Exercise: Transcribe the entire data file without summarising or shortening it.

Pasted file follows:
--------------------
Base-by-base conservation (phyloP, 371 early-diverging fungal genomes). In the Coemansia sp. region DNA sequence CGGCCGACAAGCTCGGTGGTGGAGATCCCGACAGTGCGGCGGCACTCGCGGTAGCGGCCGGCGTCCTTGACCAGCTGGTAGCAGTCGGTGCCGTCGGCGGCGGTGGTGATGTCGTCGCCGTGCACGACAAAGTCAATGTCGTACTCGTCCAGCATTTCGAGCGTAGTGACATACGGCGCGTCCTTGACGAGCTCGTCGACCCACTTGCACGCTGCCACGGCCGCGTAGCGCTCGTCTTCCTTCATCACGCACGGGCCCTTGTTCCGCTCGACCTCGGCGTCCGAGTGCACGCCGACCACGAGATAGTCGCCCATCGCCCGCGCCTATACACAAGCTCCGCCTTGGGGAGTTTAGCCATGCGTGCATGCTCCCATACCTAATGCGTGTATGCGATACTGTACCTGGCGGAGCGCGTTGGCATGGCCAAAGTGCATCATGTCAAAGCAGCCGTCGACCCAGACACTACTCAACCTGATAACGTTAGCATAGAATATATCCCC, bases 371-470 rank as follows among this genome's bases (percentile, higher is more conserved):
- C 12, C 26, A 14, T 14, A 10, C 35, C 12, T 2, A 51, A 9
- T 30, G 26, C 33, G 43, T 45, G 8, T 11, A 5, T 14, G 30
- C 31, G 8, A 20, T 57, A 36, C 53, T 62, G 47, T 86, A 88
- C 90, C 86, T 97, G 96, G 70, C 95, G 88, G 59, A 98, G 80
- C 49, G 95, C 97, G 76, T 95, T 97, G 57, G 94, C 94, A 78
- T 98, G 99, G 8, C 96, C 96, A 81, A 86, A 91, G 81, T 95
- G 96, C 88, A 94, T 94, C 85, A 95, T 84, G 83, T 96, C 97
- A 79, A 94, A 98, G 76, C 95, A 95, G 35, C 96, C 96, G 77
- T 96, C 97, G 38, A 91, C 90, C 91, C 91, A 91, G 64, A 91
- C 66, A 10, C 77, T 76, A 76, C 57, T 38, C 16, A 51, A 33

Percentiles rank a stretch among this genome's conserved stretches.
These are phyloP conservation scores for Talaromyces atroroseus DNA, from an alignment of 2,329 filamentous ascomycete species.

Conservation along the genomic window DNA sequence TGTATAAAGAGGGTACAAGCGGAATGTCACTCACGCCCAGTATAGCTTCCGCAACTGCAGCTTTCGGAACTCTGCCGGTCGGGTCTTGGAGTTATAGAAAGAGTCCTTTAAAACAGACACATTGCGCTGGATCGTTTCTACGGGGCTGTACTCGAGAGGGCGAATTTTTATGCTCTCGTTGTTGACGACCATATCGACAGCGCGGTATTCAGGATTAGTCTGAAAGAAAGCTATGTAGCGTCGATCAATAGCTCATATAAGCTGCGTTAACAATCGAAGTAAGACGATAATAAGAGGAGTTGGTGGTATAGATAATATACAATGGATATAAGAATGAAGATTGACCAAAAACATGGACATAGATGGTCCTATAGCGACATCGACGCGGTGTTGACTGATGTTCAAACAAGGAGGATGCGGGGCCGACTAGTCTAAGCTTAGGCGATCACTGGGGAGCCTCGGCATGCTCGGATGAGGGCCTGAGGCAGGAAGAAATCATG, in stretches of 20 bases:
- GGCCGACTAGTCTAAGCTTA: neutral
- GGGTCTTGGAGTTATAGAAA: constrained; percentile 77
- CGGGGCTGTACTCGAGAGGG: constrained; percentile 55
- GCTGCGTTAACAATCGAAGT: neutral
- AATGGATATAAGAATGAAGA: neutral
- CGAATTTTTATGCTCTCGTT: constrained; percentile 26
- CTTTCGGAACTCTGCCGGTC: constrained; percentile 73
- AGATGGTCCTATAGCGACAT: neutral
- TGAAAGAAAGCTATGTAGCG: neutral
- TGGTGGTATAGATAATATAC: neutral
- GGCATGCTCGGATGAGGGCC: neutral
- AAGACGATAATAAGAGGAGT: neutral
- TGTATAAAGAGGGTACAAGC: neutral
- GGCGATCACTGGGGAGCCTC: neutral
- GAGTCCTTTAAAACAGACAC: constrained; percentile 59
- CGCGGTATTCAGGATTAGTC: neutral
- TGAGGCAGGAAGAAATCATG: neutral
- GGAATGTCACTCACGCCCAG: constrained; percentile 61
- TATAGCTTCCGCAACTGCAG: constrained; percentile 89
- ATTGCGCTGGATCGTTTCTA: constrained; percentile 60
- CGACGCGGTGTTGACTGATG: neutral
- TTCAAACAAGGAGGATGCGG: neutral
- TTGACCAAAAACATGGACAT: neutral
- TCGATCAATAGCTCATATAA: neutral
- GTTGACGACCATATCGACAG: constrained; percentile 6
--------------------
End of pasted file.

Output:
Base-by-base conservation (phyloP, 371 early-diverging fungal genomes). In the Coemansia sp. region DNA sequence CGGCCGACAAGCTCGGTGGTGGAGATCCCGACAGTGCGGCGGCACTCGCGGTAGCGGCCGGCGTCCTTGACCAGCTGGTAGCAGTCGGTGCCGTCGGCGGCGGTGGTGATGTCGTCGCCGTGCACGACAAAGTCAATGTCGTACTCGTCCAGCATTTCGAGCGTAGTGACATACGGCGCGTCCTTGACGAGCTCGTCGACCCACTTGCACGCTGCCACGGCCGCGTAGCGCTCGTCTTCCTTCATCACGCACGGGCCCTTGTTCCGCTCGACCTCGGCGTCCGAGTGCACGCCGACCACGAGATAGTCGCCCATCGCCCGCGCCTATACACAAGCTCCGCCTTGGGGAGTTTAGCCATGCGTGCATGCTCCCATACCTAATGCGTGTATGCGATACTGTACCTGGCGGAGCGCGTTGGCATGGCCAAAGTGCATCATGTCAAAGCAGCCGTCGACCCAGACACTACTCAACCTGATAACGTTAGCATAGAATATATCCCC, bases 371-470 rank as follows among this genome's bases (percentile, higher is more conserved):
- C 12, C 26, A 14, T 14, A 10, C 35, C 12, T 2, A 51, A 9
- T 30, G 26, C 33, G 43, T 45, G 8, T 11, A 5, T 14, G 30
- C 31, G 8, A 20, T 57, A 36, C 53, T 62, G 47, T 86, A 88
- C 90, C 86, T 97, G 96, G 70, C 95, G 88, G 59, A 98, G 80
- C 49, G 95, C 97, G 76, T 95, T 97, G 57, G 94, C 94, A 78
- T 98, G 99, G 8, C 96, C 96, A 81, A 86, A 91, G 81, T 95
- G 96, C 88, A 94, T 94, C 85, A 95, T 84, G 83, T 96, C 97
- A 79, A 94, A 98, G 76, C 95, A 95, G 35, C 96, C 96, G 77
- T 96, C 97, G 38, A 91, C 90, C 91, C 91, A 91, G 64, A 91
- C 66, A 10, C 77, T 76, A 76, C 57, T 38, C 16, A 51, A 33

Percentiles rank a stretch among this genome's conserved stretches.
These are phyloP conservation scores for Talaromyces atroroseus DNA, from an alignment of 2,329 filamentous ascomycete species.

Conservation along the genomic window DNA sequence TGTATAAAGAGGGTACAAGCGGAATGTCACTCACGCCCAGTATAGCTTCCGCAACTGCAGCTTTCGGAACTCTGCCGGTCGGGTCTTGGAGTTATAGAAAGAGTCCTTTAAAACAGACACATTGCGCTGGATCGTTTCTACGGGGCTGTACTCGAGAGGGCGAATTTTTATGCTCTCGTTGTTGACGACCATATCGACAGCGCGGTATTCAGGATTAGTCTGAAAGAAAGCTATGTAGCGTCGATCAATAGCTCATATAAGCTGCGTTAACAATCGAAGTAAGACGATAATAAGAGGAGTTGGTGGTATAGATAATATACAATGGATATAAGAATGAAGATTGACCAAAAACATGGACATAGATGGTCCTATAGCGACATCGACGCGGTGTTGACTGATGTTCAAACAAGGAGGATGCGGGGCCGACTAGTCTAAGCTTAGGCGATCACTGGGGAGCCTCGGCATGCTCGGATGAGGGCCTGAGGCAGGAAGAAATCATG, in stretches of 20 bases:
- GGCCGACTAGTCTAAGCTTA: neutral
- GGGTCTTGGAGTTATAGAAA: constrained; percentile 77
- CGGGGCTGTACTCGAGAGGG: constrained; percentile 55
- GCTGCGTTAACAATCGAAGT: neutral
- AATGGATATAAGAATGAAGA: neutral
- CGAATTTTTATGCTCTCGTT: constrained; percentile 26
- CTTTCGGAACTCTGCCGGTC: constrained; percentile 73
- AGATGGTCCTATAGCGACAT: neutral
- TGAAAGAAAGCTATGTAGCG: neutral
- TGGTGGTATAGATAATATAC: neutral
- GGCATGCTCGGATGAGGGCC: neutral
- AAGACGATAATAAGAGGAGT: neutral
- TGTATAAAGAGGGTACAAGC: neutral
- GGCGATCACTGGGGAGCCTC: neutral
- GAGTCCTTTAAAACAGACAC: constrained; percentile 59
- CGCGGTATTCAGGATTAGTC: neutral
- TGAGGCAGGAAGAAATCATG: neutral
- GGAATGTCACTCACGCCCAG: constrained; percentile 61
- TATAGCTTCCGCAACTGCAG: constrained; percentile 89
- ATTGCGCTGGATCGTTTCTA: constrained; percentile 60
- CGACGCGGTGTTGACTGATG: neutral
- TTCAAACAAGGAGGATGCGG: neutral
- TTGACCAAAAACATGGACAT: neutral
- TCGATCAATAGCTCATATAA: neutral
- GTTGACGACCATATCGACAG: constrained; percentile 6